FOR IMMEDIATE RELEASE THURSDAY, SEPTEMBER 18, 1997

CR (202) 616-2777 TDD (202) 514-1888

JUSTICE DEPARTMENT SUES LOUISIANA APARTMENT BROKER COMPANY FOR DISCRIMINATING AGAINST AFRICAN AMERICANS WASHINGTON, D.C. The Justice Department today charged the owners and managers of a Metairie, Louisiana, apartment brokerage company with engaging in a pattern of discrimination against African-Americans and families with children. The complaint, filed in U.S. District Court in New Orleans against Apartment and Home Hunters, Inc. (AHH), is based in part on evidence developed by a nationwide fair housing testing program conducted by the Department. The lawsuit alleges that AHH violated the Fair Housing Act by honoring the discriminatory instructions of property owners who refused to rent to AfricanAmericans or families with children by steering prospective tenants away from those owners' properties. "This suit is part of our ongoing effort to uncover and punish housing discrimination around the country," said Acting Assistant Attorney General for Civil Rights Isabelle Katz Pinzler. "This case should put all housing providers on notice that we know how to detect such discrimination and will act forcefully wherever we do detect it." The suit charges that AHH managers Digna Hunter and Lori Mabile discriminated against African Americans and families with children because they would not allow those groups to rent certain properties. The two allegedly instructed the company's leasing agents to falsely tell African-American clients that no apartments meeting their description were available, when in fact they were. This practice was allegedly implemented to comply with the discriminatory wishes of property owners. The complaint asserts a similar pattern of discrimination against families with children. Since 1989, the Fair Housing Act has prohibited such discrimination against families with children. Under the Department's nationwide testing program, trained pairs of equally qualified black and white testers posing as prospective tenants inquire about available units. By comparing the experiences of the testers, investigators can determine whether minorities are treated less favorably than whites. Today's lawsuit is the first in the New Orleans area stemming from its testing program. Nationwide, the testing program has produces 38 federal cases resulting in settlements totaling more than $6.5 million in damages.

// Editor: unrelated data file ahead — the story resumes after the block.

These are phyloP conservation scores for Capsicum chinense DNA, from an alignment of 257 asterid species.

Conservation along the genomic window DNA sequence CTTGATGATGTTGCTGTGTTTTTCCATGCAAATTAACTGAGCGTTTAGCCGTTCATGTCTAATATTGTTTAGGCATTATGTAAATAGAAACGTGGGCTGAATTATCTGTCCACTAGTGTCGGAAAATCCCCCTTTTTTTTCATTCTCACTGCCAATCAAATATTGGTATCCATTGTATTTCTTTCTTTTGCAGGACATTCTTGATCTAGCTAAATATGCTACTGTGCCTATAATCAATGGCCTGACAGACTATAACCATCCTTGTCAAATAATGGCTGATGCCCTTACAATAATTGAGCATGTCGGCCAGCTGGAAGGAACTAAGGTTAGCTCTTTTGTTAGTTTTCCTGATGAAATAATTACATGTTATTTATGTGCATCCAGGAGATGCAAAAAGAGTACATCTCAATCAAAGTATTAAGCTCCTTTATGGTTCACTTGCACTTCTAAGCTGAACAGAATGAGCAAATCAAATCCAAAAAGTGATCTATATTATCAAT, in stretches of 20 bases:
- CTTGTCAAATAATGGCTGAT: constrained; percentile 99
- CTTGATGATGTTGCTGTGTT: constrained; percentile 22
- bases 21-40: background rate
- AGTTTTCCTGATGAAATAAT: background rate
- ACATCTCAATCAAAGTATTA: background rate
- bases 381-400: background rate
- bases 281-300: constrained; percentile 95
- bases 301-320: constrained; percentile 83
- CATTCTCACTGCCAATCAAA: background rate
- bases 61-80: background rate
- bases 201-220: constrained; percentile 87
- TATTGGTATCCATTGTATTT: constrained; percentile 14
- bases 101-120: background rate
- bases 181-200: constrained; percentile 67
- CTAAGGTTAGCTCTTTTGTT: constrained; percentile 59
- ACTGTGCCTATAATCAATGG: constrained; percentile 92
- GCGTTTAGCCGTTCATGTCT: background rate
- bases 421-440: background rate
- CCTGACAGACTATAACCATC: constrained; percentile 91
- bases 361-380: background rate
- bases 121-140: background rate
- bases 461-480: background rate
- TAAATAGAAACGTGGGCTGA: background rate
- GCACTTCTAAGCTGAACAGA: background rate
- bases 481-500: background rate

Evidence for today's case was also gathered through testing conducted by the Greater New Orleans Fair Housing Action Center. "All persons should have an equal chance to find suitable housing, regardless of their color or whether they have children," said Eddie J. Jordan, U.S. Attorney in New Orleans. "This kind of systematic discrimination demands a vigorous law enforcement response." The complaint seeks an order preventing the complex from engaging in further discriminatory practices and requiring the defendants to pay damages to any individuals identified as victims of the discrimination. Under the Fair Housing Act, a court may also require each defendant to pay a civil penalty of up to $50,000. Individuals who believe they may have been the victims of housing discrimination at Apartment and Home Hunters should call the Housing Section of the Civil Rights Division of the Justice Department at 202-514-4713, the United States Attorney's Office at 504-680-3129, or the Greater New Orleans Fair Housing Action Center at 504-596-2100. # # # 97-394